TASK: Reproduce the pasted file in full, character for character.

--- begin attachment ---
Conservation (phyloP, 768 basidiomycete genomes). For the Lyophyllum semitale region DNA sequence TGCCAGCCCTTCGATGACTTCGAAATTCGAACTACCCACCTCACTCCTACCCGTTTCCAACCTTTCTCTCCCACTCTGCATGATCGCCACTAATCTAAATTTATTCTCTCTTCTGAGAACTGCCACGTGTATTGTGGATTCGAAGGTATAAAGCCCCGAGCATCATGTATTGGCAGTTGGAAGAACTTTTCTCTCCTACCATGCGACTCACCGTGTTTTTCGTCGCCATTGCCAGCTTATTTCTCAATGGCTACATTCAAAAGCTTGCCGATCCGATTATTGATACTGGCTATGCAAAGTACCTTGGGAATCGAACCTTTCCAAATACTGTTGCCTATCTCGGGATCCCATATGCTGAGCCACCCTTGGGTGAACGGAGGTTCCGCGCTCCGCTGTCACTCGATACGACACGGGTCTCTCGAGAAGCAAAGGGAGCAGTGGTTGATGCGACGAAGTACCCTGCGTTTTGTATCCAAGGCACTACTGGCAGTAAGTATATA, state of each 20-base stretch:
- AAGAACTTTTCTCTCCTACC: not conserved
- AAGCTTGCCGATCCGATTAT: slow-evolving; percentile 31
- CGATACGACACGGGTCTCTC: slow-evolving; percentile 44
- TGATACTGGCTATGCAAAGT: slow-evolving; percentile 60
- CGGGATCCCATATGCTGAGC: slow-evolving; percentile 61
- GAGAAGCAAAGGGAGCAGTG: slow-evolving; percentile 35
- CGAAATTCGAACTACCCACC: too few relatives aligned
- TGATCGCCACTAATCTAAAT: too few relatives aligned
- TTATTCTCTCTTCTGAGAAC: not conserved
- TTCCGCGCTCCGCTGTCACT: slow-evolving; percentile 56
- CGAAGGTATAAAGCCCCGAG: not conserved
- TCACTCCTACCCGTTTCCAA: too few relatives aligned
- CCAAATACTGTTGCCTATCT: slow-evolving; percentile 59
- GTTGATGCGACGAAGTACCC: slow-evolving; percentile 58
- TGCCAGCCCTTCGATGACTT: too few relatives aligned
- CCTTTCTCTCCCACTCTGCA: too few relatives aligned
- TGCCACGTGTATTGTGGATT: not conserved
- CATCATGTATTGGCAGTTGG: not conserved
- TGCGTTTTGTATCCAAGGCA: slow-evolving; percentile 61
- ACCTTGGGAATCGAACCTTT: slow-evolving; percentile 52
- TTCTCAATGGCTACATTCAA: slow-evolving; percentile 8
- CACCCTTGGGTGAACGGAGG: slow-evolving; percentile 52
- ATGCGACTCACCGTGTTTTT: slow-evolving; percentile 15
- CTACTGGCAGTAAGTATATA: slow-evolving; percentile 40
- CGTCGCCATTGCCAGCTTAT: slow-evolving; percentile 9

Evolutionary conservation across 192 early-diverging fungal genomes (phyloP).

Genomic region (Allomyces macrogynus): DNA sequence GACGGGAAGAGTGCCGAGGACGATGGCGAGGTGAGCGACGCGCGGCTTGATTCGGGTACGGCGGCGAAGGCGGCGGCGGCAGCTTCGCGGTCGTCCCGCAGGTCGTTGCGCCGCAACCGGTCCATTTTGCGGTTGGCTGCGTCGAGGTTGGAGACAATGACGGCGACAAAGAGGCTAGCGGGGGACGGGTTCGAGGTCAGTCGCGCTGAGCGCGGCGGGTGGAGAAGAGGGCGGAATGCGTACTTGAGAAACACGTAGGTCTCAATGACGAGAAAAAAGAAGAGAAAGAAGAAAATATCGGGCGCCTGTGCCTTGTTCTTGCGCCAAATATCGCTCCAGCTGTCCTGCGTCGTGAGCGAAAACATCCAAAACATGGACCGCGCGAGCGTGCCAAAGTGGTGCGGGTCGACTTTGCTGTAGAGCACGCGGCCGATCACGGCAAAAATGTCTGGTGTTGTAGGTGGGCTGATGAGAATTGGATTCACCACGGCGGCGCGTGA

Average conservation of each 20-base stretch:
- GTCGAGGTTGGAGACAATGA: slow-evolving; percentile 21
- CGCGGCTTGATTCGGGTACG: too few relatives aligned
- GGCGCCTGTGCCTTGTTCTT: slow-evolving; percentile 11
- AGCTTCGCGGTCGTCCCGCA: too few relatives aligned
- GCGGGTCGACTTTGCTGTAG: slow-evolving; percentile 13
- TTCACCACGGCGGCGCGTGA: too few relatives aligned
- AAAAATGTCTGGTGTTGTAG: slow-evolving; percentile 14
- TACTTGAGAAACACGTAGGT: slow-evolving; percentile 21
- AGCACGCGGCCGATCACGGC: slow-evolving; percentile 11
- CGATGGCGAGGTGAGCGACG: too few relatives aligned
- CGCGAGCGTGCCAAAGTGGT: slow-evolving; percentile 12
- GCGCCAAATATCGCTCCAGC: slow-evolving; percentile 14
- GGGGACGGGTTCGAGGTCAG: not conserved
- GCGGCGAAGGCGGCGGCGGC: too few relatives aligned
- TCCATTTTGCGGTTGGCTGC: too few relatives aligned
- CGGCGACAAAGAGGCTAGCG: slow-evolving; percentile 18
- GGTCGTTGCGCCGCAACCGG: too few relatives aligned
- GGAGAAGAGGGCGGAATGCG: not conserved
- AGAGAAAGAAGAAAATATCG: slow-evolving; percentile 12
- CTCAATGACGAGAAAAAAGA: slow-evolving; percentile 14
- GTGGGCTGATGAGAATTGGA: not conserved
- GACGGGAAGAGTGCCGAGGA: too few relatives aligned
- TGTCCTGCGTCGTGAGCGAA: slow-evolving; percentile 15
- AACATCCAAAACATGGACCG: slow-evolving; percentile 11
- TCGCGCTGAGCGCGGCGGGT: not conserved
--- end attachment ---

Conservation (phyloP, 768 basidiomycete genomes). For the Lyophyllum semitale region DNA sequence TGCCAGCCCTTCGATGACTTCGAAATTCGAACTACCCACCTCACTCCTACCCGTTTCCAACCTTTCTCTCCCACTCTGCATGATCGCCACTAATCTAAATTTATTCTCTCTTCTGAGAACTGCCACGTGTATTGTGGATTCGAAGGTATAAAGCCCCGAGCATCATGTATTGGCAGTTGGAAGAACTTTTCTCTCCTACCATGCGACTCACCGTGTTTTTCGTCGCCATTGCCAGCTTATTTCTCAATGGCTACATTCAAAAGCTTGCCGATCCGATTATTGATACTGGCTATGCAAAGTACCTTGGGAATCGAACCTTTCCAAATACTGTTGCCTATCTCGGGATCCCATATGCTGAGCCACCCTTGGGTGAACGGAGGTTCCGCGCTCCGCTGTCACTCGATACGACACGGGTCTCTCGAGAAGCAAAGGGAGCAGTGGTTGATGCGACGAAGTACCCTGCGTTTTGTATCCAAGGCACTACTGGCAGTAAGTATATA, state of each 20-base stretch:
- AAGAACTTTTCTCTCCTACC: not conserved
- AAGCTTGCCGATCCGATTAT: slow-evolving; percentile 31
- CGATACGACACGGGTCTCTC: slow-evolving; percentile 44
- TGATACTGGCTATGCAAAGT: slow-evolving; percentile 60
- CGGGATCCCATATGCTGAGC: slow-evolving; percentile 61
- GAGAAGCAAAGGGAGCAGTG: slow-evolving; percentile 35
- CGAAATTCGAACTACCCACC: too few relatives aligned
- TGATCGCCACTAATCTAAAT: too few relatives aligned
- TTATTCTCTCTTCTGAGAAC: not conserved
- TTCCGCGCTCCGCTGTCACT: slow-evolving; percentile 56
- CGAAGGTATAAAGCCCCGAG: not conserved
- TCACTCCTACCCGTTTCCAA: too few relatives aligned
- CCAAATACTGTTGCCTATCT: slow-evolving; percentile 59
- GTTGATGCGACGAAGTACCC: slow-evolving; percentile 58
- TGCCAGCCCTTCGATGACTT: too few relatives aligned
- CCTTTCTCTCCCACTCTGCA: too few relatives aligned
- TGCCACGTGTATTGTGGATT: not conserved
- CATCATGTATTGGCAGTTGG: not conserved
- TGCGTTTTGTATCCAAGGCA: slow-evolving; percentile 61
- ACCTTGGGAATCGAACCTTT: slow-evolving; percentile 52
- TTCTCAATGGCTACATTCAA: slow-evolving; percentile 8
- CACCCTTGGGTGAACGGAGG: slow-evolving; percentile 52
- ATGCGACTCACCGTGTTTTT: slow-evolving; percentile 15
- CTACTGGCAGTAAGTATATA: slow-evolving; percentile 40
- CGTCGCCATTGCCAGCTTAT: slow-evolving; percentile 9

Evolutionary conservation across 192 early-diverging fungal genomes (phyloP).

Genomic region (Allomyces macrogynus): DNA sequence GACGGGAAGAGTGCCGAGGACGATGGCGAGGTGAGCGACGCGCGGCTTGATTCGGGTACGGCGGCGAAGGCGGCGGCGGCAGCTTCGCGGTCGTCCCGCAGGTCGTTGCGCCGCAACCGGTCCATTTTGCGGTTGGCTGCGTCGAGGTTGGAGACAATGACGGCGACAAAGAGGCTAGCGGGGGACGGGTTCGAGGTCAGTCGCGCTGAGCGCGGCGGGTGGAGAAGAGGGCGGAATGCGTACTTGAGAAACACGTAGGTCTCAATGACGAGAAAAAAGAAGAGAAAGAAGAAAATATCGGGCGCCTGTGCCTTGTTCTTGCGCCAAATATCGCTCCAGCTGTCCTGCGTCGTGAGCGAAAACATCCAAAACATGGACCGCGCGAGCGTGCCAAAGTGGTGCGGGTCGACTTTGCTGTAGAGCACGCGGCCGATCACGGCAAAAATGTCTGGTGTTGTAGGTGGGCTGATGAGAATTGGATTCACCACGGCGGCGCGTGA

Average conservation of each 20-base stretch:
- GTCGAGGTTGGAGACAATGA: slow-evolving; percentile 21
- CGCGGCTTGATTCGGGTACG: too few relatives aligned
- GGCGCCTGTGCCTTGTTCTT: slow-evolving; percentile 11
- AGCTTCGCGGTCGTCCCGCA: too few relatives aligned
- GCGGGTCGACTTTGCTGTAG: slow-evolving; percentile 13
- TTCACCACGGCGGCGCGTGA: too few relatives aligned
- AAAAATGTCTGGTGTTGTAG: slow-evolving; percentile 14
- TACTTGAGAAACACGTAGGT: slow-evolving; percentile 21
- AGCACGCGGCCGATCACGGC: slow-evolving; percentile 11
- CGATGGCGAGGTGAGCGACG: too few relatives aligned
- CGCGAGCGTGCCAAAGTGGT: slow-evolving; percentile 12
- GCGCCAAATATCGCTCCAGC: slow-evolving; percentile 14
- GGGGACGGGTTCGAGGTCAG: not conserved
- GCGGCGAAGGCGGCGGCGGC: too few relatives aligned
- TCCATTTTGCGGTTGGCTGC: too few relatives aligned
- CGGCGACAAAGAGGCTAGCG: slow-evolving; percentile 18
- GGTCGTTGCGCCGCAACCGG: too few relatives aligned
- GGAGAAGAGGGCGGAATGCG: not conserved
- AGAGAAAGAAGAAAATATCG: slow-evolving; percentile 12
- CTCAATGACGAGAAAAAAGA: slow-evolving; percentile 14
- GTGGGCTGATGAGAATTGGA: not conserved
- GACGGGAAGAGTGCCGAGGA: too few relatives aligned
- TGTCCTGCGTCGTGAGCGAA: slow-evolving; percentile 15
- AACATCCAAAACATGGACCG: slow-evolving; percentile 11
- TCGCGCTGAGCGCGGCGGGT: not conserved